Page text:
The Blues acquired Oates on June 15, 1989, in a trade that was certainly more notable for the player leaving. Franchise scoring leader Bernie Federko, along with Tony McKegney, were packaged to the Red Wings for Oates and Paul MacLean. "They weren't going to trade Steve Yzerman," Oates said. "I was the other offensive center." Oates was instant offense. As soon as he made a pass to Hull, the relationship took off. "The minute he got there and we started playing together," Hull said. "We kind of had the same-I don't know what you want to call it-mind-set."
Term it whatever you will, it existed. "No question we both felt that feeling right away," Oates said. "The trust factor between the two of us was incredible. It was almost a 'he knew that I knew that he knew' thing. I made plays where I thought Brett would be. So we started asking Brian [Sutter] to play us together more. And the 'Hull & Oates' thing had a good ring to it, so that didn't hurt."
The season before Oates arrived, Hull scored 41 goals with the Blues, and Oates had 62 assists with the Red Wings. So, in essence, it was like the Blues were throwing a lit match on a puddle of gasoline. "I think we were both ready to go to the next level," Oates said. In their first season together, Hull struck for 72 goals and Oates ignited for 79 assists. By the second year, they were deathly, with Hull reaching a career-high 86 goals and Oates exploding for 90 assists. Forty-one of Hull's goals were set up by his Oates. "The chemistry Adam and I had was...it was just ridiculous," Hull said. "It just felt like every time we were on the ice, we had a serious chance of scoring."
Hull could score from anywhere, but as former Blues defense-man Jeff Brown said, "As good as Hullie was at shooting the puck off his front foot, it seems like Oatsie was always sliding it in his wheelhouse." They began to drive their opponents nuts. "You kept looking at the scoring summaries and they said, 'Oates 2 assists, Hull 2 goals,'" Detroit general manager Ken Holland said. "It went on for weeks and months and years." Hull was getting much of the credit because he was the goal-scorer. That didn't bother Oates at all. "I would rather pass and watch you score than score myself," Oates told Hull. Hull responded, "It was just the dead opposite for me. There's nothing better, I felt, than hammering a shot and beating the goalie. We were almost a perfect pair."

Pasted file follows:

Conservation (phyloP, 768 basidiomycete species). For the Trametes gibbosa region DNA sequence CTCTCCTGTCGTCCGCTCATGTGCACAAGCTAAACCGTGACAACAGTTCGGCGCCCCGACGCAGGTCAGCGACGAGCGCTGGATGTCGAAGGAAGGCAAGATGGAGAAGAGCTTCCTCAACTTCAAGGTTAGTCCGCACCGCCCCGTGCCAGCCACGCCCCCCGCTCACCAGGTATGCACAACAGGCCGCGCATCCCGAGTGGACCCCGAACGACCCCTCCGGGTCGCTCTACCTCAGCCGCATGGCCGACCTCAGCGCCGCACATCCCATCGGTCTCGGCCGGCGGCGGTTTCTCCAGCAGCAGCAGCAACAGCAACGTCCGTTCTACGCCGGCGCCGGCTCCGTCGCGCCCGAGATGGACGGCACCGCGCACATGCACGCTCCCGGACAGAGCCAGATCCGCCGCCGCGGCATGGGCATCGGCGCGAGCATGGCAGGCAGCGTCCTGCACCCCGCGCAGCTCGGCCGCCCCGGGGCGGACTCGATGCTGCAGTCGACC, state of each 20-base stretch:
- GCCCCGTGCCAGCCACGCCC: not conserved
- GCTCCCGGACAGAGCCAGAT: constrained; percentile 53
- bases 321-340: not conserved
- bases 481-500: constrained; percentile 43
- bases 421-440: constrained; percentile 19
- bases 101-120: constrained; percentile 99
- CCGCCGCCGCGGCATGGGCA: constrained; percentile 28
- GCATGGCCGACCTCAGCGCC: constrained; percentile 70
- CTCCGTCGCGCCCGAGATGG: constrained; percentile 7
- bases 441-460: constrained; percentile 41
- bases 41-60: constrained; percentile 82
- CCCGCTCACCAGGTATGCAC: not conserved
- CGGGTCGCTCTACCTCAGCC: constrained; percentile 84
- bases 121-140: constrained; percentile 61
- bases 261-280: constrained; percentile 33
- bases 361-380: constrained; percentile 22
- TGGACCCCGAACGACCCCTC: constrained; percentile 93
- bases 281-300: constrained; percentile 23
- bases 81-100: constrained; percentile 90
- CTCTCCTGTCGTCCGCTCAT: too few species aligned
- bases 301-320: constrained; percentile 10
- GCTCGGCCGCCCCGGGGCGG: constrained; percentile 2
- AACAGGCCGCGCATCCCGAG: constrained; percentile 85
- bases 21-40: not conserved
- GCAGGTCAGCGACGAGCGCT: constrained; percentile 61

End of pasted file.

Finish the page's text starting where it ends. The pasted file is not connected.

Oates said for every one kid asking him for an autograph, Hull had 10. "Some guys are destined to be presidents and some vice presidents," Oates said. "He was a goal-scorer, a superstar. There are very few superstars in life." But Oates wanted to be paid like a superstar. After the pair's breakout season, the Blues restructured Oates' contract to reflect his performance.
Instead of a deal that would have paid him $800,000 over the next three years, Oates traded it in for a four-year, $3.04 million extension. He would make $320,000 in 1991-92, $330,000 in 1992-93, and $945,000 in both 1993-94 and 1994-95, along with a $500,000 signing bonus. "I was really pumped up about it," oates said in July 1991. "It's great to get recognized that way. [Jack] Quinn and [Ron] Caron were great to me. They didn't have to do it."
But by the end of the calendar year, Oates wanted to renegotiate. He ranked fifth in salary among Blues' players, following Hull, Shanahan, Garth Butcher, and Dave Christian. At one point, Oates' camp and the NHL Players Association doubted the validity of the contract, but Quinn countered, "I have the signature. He's committed as a Blue through the 1994-95 season."
Exasperated, the Blues traded Oates to Boston on February 7, 1992, for center Craig Janney and defenseman Stephane Quintal. "That's part of sports and part of the game, but it really [stunk]," Hull said. "We could have been a foundation for a number of years. Adding pieces to the pie to strive for that Stanley Cup in St. Louis would have been really something special. It was unfortunate."
There was no denying it. "We had a connection," Oates said. "He made me a better player. I hope I made him a better player, too." Both players went on to enjoy both team and individual success with other organizations, but when Oates returned to St. Louis for the retirement of Hull's No. 16 jersey, he said, "Brett, nothing compares to the three years I got to play with you."